NTSB: Captain’s decisions, outdated forecasts top findings in El Faro sinking

A National Transportation Safety Board investigation of the El Faro sinking pointed to the captain’s navigation decisions and inaccurate weather information as leading factors in how the 790’ roll-on/roll-off containership was overtaken by Hurricane Joaquin.

Thirty-three crewmembers perished in the Oct. 1, 2015, sinking off the Bahamas, the worst U.S. maritime disaster in 30 years. The NTSB findings, discussed by staff and board members in Washington, D.C., Tuesday, closely track those of a Coast Guard marine board of inquiry issued last Oct. 1, the two-year anniversary of the sinking.

Among 70 findings and 50 safety recommendations emerging from its $5.8 million investigation, the NTSB identified six major safety issues. Beside Capt. Michael Davidson’s actions – based in part on hours-old weather forecasts that inaccurately predicted the hurricane’s path – the investigators said bridge team management, oversight by owner Tote Maritime, damage control plans and obsolete open lifeboats topped their list.

Sailing on its weekly service from Jacksonville, Fla., to San Juan, Puerto Rico, the El Faro departed just as Joaquin was growing to hurricane strength. Weather forecast packages received by the El Faro crew the day before the sinking projected the storm would take a sharp northward turn before reaching the Bahamas, said Brian Young, the chief investigator.

Davidson accordingly steered to the west of San Salvador in the Bahamas, looking to put more distance between his ship and the predicted track, said Young. In the hours that followed, mates suggested changing course, including farther west into the Old Bahamas Channel, but Davidson kept to his plan possibly relying on a weather information packet that had been 12 hours old when he received it.

“This course put them directly in the path of the hurricane,” Young added.

In technical presentations and answering questions from board members, NTSB staff talked in detail about the cascade of events that followed: waves entering the second deck and down flooding through an open scuttle into a cargo hold, a list to starboard that Davidson tried to correct by turning, then a list to port. That list tilted the  engine lube oil intakes out of the oil sump, causing them to lose suction — and ultimately shut down the engine.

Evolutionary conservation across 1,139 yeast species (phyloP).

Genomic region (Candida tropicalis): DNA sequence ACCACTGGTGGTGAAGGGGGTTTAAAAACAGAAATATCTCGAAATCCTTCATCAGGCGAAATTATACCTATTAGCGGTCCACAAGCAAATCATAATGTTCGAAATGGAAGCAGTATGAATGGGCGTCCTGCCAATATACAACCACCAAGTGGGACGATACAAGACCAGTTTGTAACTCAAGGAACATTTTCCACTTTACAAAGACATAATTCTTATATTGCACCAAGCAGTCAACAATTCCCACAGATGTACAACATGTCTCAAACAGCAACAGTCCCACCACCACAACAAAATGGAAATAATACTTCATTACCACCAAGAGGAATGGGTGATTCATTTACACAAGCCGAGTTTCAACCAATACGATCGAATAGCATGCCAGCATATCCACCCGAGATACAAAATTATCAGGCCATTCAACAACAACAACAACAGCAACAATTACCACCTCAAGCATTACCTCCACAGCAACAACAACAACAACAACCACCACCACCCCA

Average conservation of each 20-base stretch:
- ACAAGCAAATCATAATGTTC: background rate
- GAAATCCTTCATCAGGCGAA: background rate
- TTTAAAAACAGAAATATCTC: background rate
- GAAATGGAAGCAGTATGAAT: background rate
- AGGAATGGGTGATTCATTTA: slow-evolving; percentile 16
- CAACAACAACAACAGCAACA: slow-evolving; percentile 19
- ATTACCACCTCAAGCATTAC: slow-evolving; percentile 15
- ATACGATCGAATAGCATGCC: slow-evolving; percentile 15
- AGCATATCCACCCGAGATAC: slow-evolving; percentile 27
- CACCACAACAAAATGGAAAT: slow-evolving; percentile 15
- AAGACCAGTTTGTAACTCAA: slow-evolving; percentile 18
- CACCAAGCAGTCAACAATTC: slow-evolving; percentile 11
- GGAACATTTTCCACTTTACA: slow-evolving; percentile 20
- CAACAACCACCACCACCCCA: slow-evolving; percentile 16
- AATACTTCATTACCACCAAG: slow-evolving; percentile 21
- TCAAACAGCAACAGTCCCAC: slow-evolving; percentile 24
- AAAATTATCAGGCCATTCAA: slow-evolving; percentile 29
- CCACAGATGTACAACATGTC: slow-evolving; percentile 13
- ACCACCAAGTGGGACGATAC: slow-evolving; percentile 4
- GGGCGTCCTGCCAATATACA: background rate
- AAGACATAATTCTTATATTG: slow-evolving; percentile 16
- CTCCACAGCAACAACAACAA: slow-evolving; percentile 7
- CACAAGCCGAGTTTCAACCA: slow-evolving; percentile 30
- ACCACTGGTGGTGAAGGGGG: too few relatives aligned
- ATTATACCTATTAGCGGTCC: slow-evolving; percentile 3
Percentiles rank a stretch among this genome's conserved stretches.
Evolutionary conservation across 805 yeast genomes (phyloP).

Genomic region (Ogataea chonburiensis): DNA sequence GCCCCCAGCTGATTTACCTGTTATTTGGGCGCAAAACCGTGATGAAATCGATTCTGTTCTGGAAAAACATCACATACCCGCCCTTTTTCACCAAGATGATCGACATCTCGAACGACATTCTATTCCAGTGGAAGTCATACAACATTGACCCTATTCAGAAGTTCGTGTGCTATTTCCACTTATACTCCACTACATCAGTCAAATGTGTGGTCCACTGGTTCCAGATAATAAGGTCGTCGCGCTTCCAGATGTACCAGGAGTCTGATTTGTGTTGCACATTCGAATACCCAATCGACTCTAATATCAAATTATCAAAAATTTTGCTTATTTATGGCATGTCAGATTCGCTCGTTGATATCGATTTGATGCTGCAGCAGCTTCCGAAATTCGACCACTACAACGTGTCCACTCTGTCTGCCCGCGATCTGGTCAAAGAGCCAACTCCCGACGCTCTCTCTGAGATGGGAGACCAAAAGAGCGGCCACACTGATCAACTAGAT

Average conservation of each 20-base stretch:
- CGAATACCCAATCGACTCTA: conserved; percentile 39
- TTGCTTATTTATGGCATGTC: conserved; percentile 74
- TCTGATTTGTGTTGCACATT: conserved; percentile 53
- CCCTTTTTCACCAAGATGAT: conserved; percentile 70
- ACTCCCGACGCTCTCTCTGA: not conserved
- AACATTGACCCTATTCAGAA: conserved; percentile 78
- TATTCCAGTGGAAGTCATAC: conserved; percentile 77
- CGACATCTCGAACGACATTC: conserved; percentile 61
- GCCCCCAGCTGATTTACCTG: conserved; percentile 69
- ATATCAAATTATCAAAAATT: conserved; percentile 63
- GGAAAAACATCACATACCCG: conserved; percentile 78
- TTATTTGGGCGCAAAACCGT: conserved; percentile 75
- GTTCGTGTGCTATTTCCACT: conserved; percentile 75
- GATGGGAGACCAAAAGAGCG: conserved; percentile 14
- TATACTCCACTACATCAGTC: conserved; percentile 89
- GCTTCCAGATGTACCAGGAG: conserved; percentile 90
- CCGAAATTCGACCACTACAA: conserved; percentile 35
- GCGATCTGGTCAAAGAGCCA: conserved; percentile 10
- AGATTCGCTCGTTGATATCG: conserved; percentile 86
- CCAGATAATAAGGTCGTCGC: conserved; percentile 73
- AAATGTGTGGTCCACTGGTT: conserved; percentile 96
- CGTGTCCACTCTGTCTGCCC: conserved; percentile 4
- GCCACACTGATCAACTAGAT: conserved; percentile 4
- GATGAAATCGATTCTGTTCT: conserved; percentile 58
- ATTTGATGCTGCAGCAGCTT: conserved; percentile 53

The ship lost speed, then all power, leaving it adrift before the seas. At 7:06 a.m. Davidson called the Tote office to tell them of the emergency, and at 7:29 a.m. the abandon ship alarm sounded.

The NTSB’s recommendations include many of those cited by the Coast Guard, including mandatory high-water alarms in cargo holds, bridge indicator lights to indicate when hatches and scuttles are open or closed, and modern enclosed lifeboats.

Like the Coast Guard report, the NTSB also faults the Alternative Compliance Program under which the El Faro was inspected annually by classification society surveyors, backed up by Coast Guard examiners. The NTSB noted the same shortcomings in the program, including a lack of qualifications for examiners, and the Coast Guard’s own findings that ships under the ACP were found to have serious deficiencies.

About the author

Kirk Moore

Associate Editor Kirk Moore was a reporter for the Asbury Park Press for over 30 years before joining WorkBoat in 2015. He wrote several award-winning stories on marine, environmental, coastal and military issues that helped drive federal and state government policy changes. He has also been a field editor for WorkBoat’s sister publication, National Fisherman, for almost 25 years. Moore was awarded the Online News Association 2011 Knight Award for Public Service for the “Barnegat Bay Under Stress,” 2010 series that led to the New Jersey state government’s restoration plan. He lives in West Creek, N.J.

6 Comments

  1. Harald Torgersen on

    Shame on NTSB, this has nothing to do with Captain or Weather forecast. Jones Act forcing use of outdated JUNK vessels and coastguard/class regulation, allowing open space (hatches) in order to get the tonnage down(outdated regulations) .That’s the main reasons in my opinion. No weather in that area can force 790 foot vessel down.

  2. How did losing lube oil suction cause a list? Is this some kind of error?

    In technical presentations and answering questions from board members, NTSB staff talked in detail about the cascade of events that followed: waves entering the second deck and down flooding through an open scuttle into a cargo hold, a list to starboard that Davidson tried to correct by turning, then a list to port that resulted in the engine lube oil intakes losing suction.

  3. Kirk Moore

    Thanks Don. Went back and clarified this in the story. Staff report says the list finally tilted intakes out of oil in the sump, causing them to lose suction and led to the engine shutdown.

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  5. The El Faro should have been scrapped years ago. Thanks to the USCG grandfathering the outdated equipment both deck and engine predisposed the vessel for an imminent unrecoverable emergency. I will presume the ships master had no training in heavy weather avoidance. His decision not to follow his mates inputs indicates he was more interested in making the schedule than making a decision to just turn around and head back north insuring the vessel would completely avoid the storm.

    As an example of the USCG malfeasance having old uncovered lifeboats were grandfathered and accepted on the COI. A sham to say the least.

  6. Phillip Friday on

    With roughly the same conclusions from the Coast Guard and the NTSB why are both investigating? Is the NTSB trying to ensure they have a job next year at a $5.8 million expense to me and other taxpayers? We really need to squash this duplication of effort.

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